Wrath of the Sequels: A Film Review of Wrath of the Titans

wrath_titans_rev645__120329211304 “Extremely Loud and Incredibly Close” … heh … you thought that was just a movie from last year’s Oscar race didn’t you? Come on admit it. You really thought that it was just a title for the movie with that annoying kid and his silly quest to find something for his father. Right? I mean, how could is also so closely describe another movie about Greek Gods and Goddesses. I mean … there’s no way. Right? Right?

Well guess what … there is a way. Just check out Jonathon Liebesman’s (“Battle Los Angeles,” “The Texas Chainsaw Massacre: The Beginning”) newest earth pulverizing, overly computer-generated, toga-fest “Wrath of the Titans.”

Now, before I get real into it, let me make something very clear … I thought the remake to “Clash of the Titans” was pure crap. Yup. I’m that guy. Don’t believe me – read my old critique back in 2010. Bad story, poor acting, ridiculously ugly 3D … just the beginning of why I felt the movie was a sad attempt at a remake. So, with that said, flash forward two years … and what do we get … sigh … well just keep reading I suppose.

Set 10 years after the events in “Clash,” Perseus (a brooding, completely unlikeable and boring Sam Worthington – (insert rant) I mean really, how does this dude keep getting leading roles? (end rant) – finds himself chilling on the coast of somewhere, fishing and living the life with his way older than 10 year-old son. Sort of at peace, the world once again comes into peril when a couple of bad Gods (shhh –it’s a secret but I bet one of them is Hades) decide to try and free Kronos (oh come on, you all learned Greek mythology.) Weakened by a lack of prayers from the people, the Gods are quickly losing their ability to hold the evil Titans in check and Kronos is hungry for a gyro.

wrath-of-the-titans-poster-feel-itOkay, I made that last part up about the gyro, but I bet, if asked if he were hungry, he would ask for a gyro … just saying.

Anywho … so Perseus needs to come out of a self-imposed retirement and use his Demi-God ways to save humanity, get the girl and get the holy crap beat out of him while doing it.

With all that being said, my hopes, prior to walking in were pretty low. Thankfully, as an overall film, “Wrath” is way better than its worthless predecessor.  Still a poor movie … but better. A faster pace keeps the story moving along and, save for a few moments when the camera calms down a bit, it’s basically a 99-minute non-stop action flick. A pure popcorn-muncher but still pretty flawed.

Caution – If you are a rock or have rock-like tendencies, I would highly advise you to stay away from this film. Hundreds of rocks were pulverized in the making of this film. Sad but true.

Whew … OK. Continuing on.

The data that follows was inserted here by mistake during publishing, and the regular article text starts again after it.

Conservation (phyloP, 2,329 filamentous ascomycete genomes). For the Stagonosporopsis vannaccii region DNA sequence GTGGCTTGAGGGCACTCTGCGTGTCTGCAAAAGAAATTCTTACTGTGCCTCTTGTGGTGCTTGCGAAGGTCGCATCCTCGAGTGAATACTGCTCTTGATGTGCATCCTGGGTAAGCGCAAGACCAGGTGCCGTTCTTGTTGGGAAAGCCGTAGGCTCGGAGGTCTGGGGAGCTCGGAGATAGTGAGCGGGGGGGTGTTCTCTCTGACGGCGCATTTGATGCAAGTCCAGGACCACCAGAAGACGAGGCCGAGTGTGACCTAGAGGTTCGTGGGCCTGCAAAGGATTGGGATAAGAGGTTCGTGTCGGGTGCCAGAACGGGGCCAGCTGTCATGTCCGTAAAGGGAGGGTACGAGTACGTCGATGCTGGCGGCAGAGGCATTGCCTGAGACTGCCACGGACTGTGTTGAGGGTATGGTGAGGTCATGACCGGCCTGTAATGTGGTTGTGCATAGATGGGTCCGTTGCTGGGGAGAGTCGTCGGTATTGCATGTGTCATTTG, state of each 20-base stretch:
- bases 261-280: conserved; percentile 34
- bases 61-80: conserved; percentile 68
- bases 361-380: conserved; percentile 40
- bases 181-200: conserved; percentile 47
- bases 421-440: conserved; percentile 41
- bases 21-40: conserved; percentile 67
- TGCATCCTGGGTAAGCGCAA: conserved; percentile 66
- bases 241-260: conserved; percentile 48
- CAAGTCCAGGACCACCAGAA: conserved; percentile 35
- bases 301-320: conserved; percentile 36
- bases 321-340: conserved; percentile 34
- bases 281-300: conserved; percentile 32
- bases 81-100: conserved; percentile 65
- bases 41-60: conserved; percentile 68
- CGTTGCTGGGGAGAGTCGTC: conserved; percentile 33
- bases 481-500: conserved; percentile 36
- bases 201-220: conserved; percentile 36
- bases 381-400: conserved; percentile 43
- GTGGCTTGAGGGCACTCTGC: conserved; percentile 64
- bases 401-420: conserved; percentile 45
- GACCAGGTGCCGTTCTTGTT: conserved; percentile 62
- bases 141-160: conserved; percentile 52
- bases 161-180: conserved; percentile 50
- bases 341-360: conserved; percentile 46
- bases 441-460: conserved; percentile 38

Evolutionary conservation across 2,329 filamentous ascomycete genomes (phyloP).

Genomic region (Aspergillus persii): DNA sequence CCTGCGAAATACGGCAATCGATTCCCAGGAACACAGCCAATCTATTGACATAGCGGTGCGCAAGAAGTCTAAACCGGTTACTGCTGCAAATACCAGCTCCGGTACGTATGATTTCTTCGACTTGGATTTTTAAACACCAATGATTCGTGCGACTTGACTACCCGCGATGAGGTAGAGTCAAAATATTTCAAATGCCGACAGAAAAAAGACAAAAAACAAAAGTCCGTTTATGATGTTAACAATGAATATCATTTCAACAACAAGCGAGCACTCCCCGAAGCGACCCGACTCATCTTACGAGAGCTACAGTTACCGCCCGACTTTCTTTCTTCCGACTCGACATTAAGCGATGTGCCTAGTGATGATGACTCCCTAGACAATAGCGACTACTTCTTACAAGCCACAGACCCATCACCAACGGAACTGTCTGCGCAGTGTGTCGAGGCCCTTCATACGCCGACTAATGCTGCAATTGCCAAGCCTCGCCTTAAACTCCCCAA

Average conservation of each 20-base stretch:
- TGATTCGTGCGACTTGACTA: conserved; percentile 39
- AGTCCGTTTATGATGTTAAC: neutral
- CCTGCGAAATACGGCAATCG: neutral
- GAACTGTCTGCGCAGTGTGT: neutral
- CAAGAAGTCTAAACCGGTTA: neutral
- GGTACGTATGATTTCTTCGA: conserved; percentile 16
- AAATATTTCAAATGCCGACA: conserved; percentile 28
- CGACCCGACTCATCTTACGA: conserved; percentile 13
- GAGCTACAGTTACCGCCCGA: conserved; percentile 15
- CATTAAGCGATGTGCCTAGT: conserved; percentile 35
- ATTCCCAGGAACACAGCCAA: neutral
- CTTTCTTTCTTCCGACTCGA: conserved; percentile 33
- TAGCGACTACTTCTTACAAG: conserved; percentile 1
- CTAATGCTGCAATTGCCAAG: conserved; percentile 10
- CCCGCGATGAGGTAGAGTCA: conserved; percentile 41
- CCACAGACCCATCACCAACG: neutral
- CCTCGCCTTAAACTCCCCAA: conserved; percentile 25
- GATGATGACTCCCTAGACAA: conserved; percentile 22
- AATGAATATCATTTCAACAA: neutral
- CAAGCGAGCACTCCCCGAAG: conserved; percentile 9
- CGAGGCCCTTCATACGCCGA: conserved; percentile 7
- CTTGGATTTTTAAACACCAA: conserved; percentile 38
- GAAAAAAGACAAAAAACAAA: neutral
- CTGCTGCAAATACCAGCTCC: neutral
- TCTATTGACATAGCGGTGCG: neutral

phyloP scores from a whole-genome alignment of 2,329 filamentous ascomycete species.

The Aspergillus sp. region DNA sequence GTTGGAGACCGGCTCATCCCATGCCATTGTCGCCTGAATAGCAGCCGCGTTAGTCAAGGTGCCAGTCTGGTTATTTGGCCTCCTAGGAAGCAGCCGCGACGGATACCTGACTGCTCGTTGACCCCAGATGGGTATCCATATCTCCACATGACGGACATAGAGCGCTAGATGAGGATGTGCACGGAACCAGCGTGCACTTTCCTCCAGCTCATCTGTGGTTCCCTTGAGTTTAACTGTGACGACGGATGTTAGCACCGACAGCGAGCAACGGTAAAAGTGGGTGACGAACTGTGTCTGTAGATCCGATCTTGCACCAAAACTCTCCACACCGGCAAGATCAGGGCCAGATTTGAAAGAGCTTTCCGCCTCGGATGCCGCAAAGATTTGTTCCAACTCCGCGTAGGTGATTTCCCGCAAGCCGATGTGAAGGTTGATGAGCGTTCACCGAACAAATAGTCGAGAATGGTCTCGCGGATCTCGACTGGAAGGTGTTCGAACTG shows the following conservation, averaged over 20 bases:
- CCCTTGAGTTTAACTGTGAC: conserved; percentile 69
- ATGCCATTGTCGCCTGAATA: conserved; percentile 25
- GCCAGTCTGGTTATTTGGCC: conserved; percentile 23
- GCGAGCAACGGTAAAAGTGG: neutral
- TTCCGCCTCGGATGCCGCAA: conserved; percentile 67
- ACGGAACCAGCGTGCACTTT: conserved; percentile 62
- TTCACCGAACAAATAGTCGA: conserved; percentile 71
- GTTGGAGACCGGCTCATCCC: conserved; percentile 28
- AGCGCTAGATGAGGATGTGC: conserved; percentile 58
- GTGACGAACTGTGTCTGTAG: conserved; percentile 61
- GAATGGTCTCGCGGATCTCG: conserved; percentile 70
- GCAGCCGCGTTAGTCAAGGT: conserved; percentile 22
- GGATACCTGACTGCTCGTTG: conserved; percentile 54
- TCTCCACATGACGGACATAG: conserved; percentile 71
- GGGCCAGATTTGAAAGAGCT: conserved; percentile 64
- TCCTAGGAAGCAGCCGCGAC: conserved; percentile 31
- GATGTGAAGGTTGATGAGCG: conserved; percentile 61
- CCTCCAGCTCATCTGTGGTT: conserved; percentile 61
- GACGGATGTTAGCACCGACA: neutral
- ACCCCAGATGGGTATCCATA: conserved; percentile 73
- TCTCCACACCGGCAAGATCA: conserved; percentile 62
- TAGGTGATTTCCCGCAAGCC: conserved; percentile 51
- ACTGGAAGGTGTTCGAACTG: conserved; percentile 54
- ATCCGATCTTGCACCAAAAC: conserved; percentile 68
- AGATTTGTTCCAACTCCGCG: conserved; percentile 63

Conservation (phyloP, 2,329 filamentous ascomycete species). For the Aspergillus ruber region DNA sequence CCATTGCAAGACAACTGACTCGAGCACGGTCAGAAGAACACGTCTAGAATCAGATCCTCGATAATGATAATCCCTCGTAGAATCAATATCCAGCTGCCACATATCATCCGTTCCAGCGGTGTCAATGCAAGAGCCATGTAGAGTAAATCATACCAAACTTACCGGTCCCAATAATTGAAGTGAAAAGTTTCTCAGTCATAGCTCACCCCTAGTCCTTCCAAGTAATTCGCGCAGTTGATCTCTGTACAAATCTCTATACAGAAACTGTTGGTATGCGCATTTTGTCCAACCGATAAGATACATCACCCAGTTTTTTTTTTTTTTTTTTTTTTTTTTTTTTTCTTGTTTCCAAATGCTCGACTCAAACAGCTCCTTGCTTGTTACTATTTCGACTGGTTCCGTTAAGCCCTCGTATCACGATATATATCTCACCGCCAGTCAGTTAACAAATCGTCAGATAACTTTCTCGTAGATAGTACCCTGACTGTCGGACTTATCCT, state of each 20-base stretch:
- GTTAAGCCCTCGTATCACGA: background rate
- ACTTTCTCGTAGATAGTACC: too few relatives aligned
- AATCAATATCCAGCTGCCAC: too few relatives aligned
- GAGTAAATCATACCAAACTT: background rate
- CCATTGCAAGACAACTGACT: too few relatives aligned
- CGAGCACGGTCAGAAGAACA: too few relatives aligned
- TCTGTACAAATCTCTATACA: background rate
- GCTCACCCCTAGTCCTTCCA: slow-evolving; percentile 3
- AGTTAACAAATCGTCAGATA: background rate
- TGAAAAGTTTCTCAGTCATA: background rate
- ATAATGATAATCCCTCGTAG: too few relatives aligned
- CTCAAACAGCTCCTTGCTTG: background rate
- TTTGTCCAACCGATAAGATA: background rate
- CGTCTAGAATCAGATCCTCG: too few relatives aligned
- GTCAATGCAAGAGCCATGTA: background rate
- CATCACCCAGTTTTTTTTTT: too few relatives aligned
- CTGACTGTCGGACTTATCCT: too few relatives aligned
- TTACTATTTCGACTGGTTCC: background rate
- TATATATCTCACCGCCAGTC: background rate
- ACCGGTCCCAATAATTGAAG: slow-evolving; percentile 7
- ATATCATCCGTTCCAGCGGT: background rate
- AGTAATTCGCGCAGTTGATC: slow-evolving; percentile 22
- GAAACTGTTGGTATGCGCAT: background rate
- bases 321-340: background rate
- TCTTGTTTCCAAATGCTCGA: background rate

So why the whole “Extremely Loud and Incredibly Close” reference at the beginning? Because that’s exactly what “Wrath” is. “Wrath” is nothing more than movie about an annoying kid – Perseus – trying to solve a puzzle that his dad – Zeus (Liam Neeson doing his best imitation of a Jedi again) – trails out for him. Along the way he meets a bunch of weirdoes around the island, gets teamed with an old man and rides a horse with wings. Okay, so maybe in the other movie with Tom Hanks there was no horse with wings, but you get the idea.

Along with that, director Liebesman’s filmmaking style is to make as much noise as possible while keeping the camera so close to the subject that you have no idea what the hell is going on. It’s that same criticism I had of “Battle Los Angeles.” Many times, fight scenes are so close that you barely are able to make the goodies from the baddies. At the same time, right when the action gets going, everything gets covered up with exploding rubble or lava or fire or whatever else is spewing from the earth.

And that really is the problem. Too much exploding rocks. Liebesman has opted to replace all the destruction from blowing up cars that bombard audiences from most action epics, to blowing up the innocent barren scenery of fake ancient Greece. At the same time, hero Perseus spends most of the time getting his ass kicked until he is able to find the inner strength to vanquish the baddie … every … single … time. Repetitive until the end, audiences are then graced with one of the easiest boss-bad guy defeat in the history of films. All the other monsters in the film put up a much bigger fight.

There are a few shining moments though. Toby Kebbell (“War Horse,” “RocknRolla”) as Agenor, a bastard son of Poseidon is a treat to watch and brings some much-needed fun to the film. Too bad, he is easily forgotten in the mix and wasted after a certain point, but while he’s in, he smiles his way through the adventure in a Jack Sparrow-kind-of-way. There’s also a pretty wicked Chimera that lays near waste to a village and its design is pretty well thought out and cool.

But really, that’s about it.

Overall, the movie is not horrible. It’s just not that good. Adequate would be a better word I suppose. Much better than its predecessor and a well-made, slick-looking action flick, but boring characters, a leading man that needs to wake up and way too much exploding rock keep this one from being more. A perfect flick to end the week and forget your woes for 99 minutes, and then dismiss immediately after it’s over.

2.0 out 5 Giant Elaborate Labyrinths with a Convenient Shortcut in the Middle

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